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Go Green With Co-op America

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Foolanthropy 2006 Donations
Charity Amt. Raised
Co-op America $169,425
NFTE $91,341
Rare Conservation $30,047
Room to Read $25,266
Half the Sky $21,350
TOTAL $337,429
As of January 9, 2007
Foolanthropy 2006
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By Dan Caplinger
December 21, 2006

It's easy to think of the nonprofit world as being completely separate from the business world. After all, nonprofit groups are often the source of some of the most intense frustrations for corporate executives, who feel that activist organizations don't understand economics or the mechanics of business commerce. Conversely, many nonprofit groups see no reason to try to communicate productively with businesses; they see corporate America as the enemy and view the idea of actually trying to talk with business leaders as a waste of time.

That's what makes Co-op America, one of the charities chosen in the 2006 Foolanthropy campaign, so refreshingly different. Instead of simply complaining about practices they don't like and hoping that change will somehow result, Co-op America takes an active role toward accomplishing its goals by involving people from all walks of life. Rather than dictating a solution that may work for one group but not another, Co-op America seeks input from employees, investors, customers, and even business leaders themselves to find workable answers that meet the needs of everyone affected by a particular issue.

Co-op America's focus on economic strategies helps it work with businesses to bring about real change. By realizing the economic power of consumers, it has helped to bridge the gap between the business practices it supports and companies that have resisted change. For instance, if consumers who are highly aware of social and environmental issues weren't willing to pay higher prices for products that meet their standards, then a company such as Procter & Gamble (NYSE: PG) would be less likely to embrace fair-trade provisions when they buy coffee from farmers, as it did. Without the knowledge that many of Co-op America's supporters are current or potential customers, banks such as Citigroup (NYSE: C) might not be willing to consider changing their lending practices, as it did.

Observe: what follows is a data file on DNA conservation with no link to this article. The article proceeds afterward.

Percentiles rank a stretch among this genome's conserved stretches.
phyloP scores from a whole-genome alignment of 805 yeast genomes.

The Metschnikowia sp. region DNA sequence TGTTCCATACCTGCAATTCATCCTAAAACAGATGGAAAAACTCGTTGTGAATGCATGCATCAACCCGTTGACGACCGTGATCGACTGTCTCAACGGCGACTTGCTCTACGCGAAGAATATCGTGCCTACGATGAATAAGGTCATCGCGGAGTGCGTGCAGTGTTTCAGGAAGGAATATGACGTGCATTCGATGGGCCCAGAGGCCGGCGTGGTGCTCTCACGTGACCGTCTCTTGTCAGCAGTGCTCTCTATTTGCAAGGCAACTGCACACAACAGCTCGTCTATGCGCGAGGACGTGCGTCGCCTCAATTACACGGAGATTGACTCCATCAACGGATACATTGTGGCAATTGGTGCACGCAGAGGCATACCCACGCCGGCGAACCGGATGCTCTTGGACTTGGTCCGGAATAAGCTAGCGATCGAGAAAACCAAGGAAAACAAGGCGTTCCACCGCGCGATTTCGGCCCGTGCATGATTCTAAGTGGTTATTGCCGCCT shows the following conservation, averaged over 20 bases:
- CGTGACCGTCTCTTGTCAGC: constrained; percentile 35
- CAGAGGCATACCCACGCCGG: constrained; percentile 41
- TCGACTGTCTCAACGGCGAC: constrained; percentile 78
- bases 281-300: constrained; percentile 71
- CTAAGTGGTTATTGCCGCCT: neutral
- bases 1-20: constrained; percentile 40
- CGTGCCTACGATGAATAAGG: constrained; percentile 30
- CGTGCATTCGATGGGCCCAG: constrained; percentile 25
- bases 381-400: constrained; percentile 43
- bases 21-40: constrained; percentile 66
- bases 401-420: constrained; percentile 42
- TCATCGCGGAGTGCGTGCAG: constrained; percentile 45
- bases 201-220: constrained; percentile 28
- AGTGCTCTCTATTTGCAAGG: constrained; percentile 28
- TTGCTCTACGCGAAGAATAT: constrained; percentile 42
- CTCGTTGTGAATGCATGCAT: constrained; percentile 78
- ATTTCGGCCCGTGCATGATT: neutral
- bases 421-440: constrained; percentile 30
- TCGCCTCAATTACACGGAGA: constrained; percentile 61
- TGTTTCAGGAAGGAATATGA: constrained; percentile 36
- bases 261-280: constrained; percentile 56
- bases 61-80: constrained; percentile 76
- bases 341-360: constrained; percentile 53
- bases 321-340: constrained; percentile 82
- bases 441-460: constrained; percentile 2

For individuals, Co-op America provides invaluable information about business practices. For instance, by looking at its retailer scorecard, consumers can see that Federated (NYSE: FD) is doing better than many of its peers in avoiding suppliers who use child labor and other unfair labor practices. Also, its National Green Pages gives consumers the means to find companies that do business in accord with their wishes. Co-op America also helps people choose good businesses as investments, both by encouraging shareholder action and by managing the Social Investment Forum, which gives professionals information about socially responsible investing practices that have become increasingly popular in recent years.

Instead of treating their mission as a game of us versus them, Co-op America recognizes that every player in the global economy is important. Just as individuals need businesses to provide jobs and wages to survive, businesses need consumers and investors to operate and succeed. To continue in its role as economic facilitator, Co-op America needs your support. Unless productive approaches like Co-op America's focus on economic solutions succeed, the lack of communication between nonprofit groups and businesses will make it nearly impossible to achieve lasting results. If you agree that Co-op America is on the right track toward integration, you can direct your Foolanthropy contribution through this link.

All of the five charities selected by the 2006 Foolanthropy campaign are worthy causes. We appreciate your generosity and support.

For more Foolanthropy articles, see "Give a Book, Change The World" and "This Year's Foolanthropy Star: You."